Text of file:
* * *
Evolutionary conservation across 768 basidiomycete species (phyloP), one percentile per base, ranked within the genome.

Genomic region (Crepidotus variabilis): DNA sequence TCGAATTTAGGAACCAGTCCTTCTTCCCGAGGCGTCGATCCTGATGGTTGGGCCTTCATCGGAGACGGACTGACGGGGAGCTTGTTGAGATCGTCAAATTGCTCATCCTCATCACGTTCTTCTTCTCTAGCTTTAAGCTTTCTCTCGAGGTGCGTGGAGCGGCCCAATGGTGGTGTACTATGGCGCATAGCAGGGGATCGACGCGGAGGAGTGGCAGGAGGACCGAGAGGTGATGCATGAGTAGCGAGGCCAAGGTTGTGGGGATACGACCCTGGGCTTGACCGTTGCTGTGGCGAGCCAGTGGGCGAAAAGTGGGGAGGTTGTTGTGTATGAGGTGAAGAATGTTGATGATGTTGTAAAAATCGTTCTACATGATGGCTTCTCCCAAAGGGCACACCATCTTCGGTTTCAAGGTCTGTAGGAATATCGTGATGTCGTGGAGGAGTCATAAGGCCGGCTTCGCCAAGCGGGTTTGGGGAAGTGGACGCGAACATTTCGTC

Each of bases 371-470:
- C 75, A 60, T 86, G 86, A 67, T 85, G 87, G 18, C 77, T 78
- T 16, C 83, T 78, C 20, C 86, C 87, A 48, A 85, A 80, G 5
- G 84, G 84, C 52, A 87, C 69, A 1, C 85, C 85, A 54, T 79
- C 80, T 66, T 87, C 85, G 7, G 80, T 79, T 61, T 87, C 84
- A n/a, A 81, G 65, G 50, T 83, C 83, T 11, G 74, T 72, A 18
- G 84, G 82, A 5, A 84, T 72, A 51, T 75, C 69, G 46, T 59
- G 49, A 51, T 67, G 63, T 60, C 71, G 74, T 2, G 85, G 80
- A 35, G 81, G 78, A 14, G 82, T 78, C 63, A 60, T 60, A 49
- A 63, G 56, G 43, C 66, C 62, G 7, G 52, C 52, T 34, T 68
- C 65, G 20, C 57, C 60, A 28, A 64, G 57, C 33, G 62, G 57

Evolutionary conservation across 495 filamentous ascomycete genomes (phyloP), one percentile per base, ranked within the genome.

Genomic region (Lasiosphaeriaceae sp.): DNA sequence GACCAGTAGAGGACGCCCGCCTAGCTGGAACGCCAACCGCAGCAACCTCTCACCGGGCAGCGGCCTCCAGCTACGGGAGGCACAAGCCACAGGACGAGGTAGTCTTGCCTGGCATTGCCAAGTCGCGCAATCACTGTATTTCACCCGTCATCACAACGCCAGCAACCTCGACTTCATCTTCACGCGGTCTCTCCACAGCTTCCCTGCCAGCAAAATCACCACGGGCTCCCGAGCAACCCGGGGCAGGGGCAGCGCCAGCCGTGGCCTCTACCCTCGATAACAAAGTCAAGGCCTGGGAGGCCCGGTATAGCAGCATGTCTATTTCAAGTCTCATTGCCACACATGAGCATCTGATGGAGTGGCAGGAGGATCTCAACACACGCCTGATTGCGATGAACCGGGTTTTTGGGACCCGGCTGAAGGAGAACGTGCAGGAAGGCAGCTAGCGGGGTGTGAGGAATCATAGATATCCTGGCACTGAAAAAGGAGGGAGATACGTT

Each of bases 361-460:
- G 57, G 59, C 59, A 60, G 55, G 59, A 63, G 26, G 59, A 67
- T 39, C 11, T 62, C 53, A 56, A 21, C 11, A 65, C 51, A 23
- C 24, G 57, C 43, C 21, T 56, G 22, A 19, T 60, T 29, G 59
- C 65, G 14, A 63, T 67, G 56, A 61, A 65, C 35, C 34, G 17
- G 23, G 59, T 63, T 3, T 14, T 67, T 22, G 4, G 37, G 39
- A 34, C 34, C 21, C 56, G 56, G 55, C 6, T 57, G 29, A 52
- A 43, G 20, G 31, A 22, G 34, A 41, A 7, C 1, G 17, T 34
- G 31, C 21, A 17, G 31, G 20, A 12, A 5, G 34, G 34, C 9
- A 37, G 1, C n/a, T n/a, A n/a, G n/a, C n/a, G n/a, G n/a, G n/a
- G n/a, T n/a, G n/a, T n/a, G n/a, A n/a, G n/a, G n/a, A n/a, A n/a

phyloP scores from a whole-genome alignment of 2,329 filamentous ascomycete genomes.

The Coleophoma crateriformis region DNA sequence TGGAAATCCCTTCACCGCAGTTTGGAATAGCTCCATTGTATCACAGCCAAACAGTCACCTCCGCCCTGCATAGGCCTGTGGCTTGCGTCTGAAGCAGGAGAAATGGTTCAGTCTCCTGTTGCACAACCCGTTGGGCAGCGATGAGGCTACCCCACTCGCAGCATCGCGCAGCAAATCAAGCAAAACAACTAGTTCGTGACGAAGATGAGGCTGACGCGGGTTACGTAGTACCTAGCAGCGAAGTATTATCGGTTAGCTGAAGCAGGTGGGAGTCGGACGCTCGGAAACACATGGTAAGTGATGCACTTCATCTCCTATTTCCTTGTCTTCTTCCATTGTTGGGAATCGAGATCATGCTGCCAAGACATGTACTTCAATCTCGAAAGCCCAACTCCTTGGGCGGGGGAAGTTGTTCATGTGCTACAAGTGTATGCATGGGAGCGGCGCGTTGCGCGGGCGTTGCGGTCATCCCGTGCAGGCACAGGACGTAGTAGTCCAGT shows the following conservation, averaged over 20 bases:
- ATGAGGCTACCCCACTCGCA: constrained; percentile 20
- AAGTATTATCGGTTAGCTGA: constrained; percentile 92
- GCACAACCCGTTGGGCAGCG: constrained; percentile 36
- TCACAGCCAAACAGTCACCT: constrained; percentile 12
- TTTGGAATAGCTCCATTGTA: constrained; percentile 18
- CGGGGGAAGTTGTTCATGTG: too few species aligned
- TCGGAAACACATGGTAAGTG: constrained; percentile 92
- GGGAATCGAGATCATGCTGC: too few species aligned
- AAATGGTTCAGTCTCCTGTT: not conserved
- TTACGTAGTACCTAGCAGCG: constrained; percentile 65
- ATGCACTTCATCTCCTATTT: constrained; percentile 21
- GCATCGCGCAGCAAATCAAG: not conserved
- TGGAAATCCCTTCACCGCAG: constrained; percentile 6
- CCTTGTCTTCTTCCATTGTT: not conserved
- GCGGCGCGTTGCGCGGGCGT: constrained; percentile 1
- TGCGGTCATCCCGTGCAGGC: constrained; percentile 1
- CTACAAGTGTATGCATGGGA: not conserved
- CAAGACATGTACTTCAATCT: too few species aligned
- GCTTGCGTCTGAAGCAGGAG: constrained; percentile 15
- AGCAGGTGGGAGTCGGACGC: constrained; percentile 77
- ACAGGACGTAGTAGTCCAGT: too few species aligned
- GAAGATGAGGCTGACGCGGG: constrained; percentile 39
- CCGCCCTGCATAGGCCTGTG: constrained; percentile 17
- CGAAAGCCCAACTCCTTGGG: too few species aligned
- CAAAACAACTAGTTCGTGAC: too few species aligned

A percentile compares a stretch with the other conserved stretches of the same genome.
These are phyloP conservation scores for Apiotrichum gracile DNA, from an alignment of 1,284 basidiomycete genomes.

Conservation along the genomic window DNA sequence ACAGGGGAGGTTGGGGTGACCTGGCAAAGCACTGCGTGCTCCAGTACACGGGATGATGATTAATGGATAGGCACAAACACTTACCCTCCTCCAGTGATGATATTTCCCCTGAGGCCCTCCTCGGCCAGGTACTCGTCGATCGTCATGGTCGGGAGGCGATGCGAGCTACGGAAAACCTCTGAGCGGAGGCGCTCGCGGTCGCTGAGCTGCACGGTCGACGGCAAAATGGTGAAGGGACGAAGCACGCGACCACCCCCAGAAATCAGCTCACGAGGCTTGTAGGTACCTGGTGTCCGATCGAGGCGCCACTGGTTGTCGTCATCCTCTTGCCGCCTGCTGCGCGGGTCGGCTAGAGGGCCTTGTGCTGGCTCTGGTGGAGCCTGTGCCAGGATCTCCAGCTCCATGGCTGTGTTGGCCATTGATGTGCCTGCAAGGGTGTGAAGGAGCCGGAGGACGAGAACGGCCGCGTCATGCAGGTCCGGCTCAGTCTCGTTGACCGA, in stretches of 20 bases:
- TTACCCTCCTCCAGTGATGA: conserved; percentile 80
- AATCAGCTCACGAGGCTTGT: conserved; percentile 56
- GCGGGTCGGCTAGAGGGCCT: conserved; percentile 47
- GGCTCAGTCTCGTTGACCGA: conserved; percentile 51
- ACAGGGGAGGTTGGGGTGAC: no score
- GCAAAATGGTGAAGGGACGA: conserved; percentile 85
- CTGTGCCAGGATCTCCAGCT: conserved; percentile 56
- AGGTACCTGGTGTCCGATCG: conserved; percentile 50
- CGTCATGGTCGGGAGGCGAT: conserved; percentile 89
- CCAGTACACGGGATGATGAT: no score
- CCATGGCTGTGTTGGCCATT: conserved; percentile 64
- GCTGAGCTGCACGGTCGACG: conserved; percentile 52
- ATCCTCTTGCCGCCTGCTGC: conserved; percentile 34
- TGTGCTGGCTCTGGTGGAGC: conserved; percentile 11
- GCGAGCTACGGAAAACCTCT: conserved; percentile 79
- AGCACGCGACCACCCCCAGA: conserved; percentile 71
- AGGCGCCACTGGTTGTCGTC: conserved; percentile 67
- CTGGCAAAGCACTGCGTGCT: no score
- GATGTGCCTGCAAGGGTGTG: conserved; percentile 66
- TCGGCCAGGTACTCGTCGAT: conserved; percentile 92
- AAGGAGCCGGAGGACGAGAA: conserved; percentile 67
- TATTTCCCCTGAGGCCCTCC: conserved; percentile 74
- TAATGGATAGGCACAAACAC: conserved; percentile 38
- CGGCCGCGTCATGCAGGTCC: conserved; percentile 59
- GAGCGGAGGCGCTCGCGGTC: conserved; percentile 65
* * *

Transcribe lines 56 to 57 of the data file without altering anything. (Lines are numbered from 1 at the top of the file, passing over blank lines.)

Conservation along the genomic window DNA sequence ACAGGGGAGGTTGGGGTGACCTGGCAAAGCACTGCGTGCTCCAGTACACGGGATGATGATTAATGGATAGGCACAAACACTTACCCTCCTCCAGTGATGATATTTCCCCTGAGGCCCTCCTCGGCCAGGTACTCGTCGATCGTCATGGTCGGGAGGCGATGCGAGCTACGGAAAACCTCTGAGCGGAGGCGCTCGCGGTCGCTGAGCTGCACGGTCGACGGCAAAATGGTGAAGGGACGAAGCACGCGACCACCCCCAGAAATCAGCTCACGAGGCTTGTAGGTACCTGGTGTCCGATCGAGGCGCCACTGGTTGTCGTCATCCTCTTGCCGCCTGCTGCGCGGGTCGGCTAGAGGGCCTTGTGCTGGCTCTGGTGGAGCCTGTGCCAGGATCTCCAGCTCCATGGCTGTGTTGGCCATTGATGTGCCTGCAAGGGTGTGAAGGAGCCGGAGGACGAGAACGGCCGCGTCATGCAGGTCCGGCTCAGTCTCGTTGACCGA, in stretches of 20 bases:
- TTACCCTCCTCCAGTGATGA: conserved; percentile 80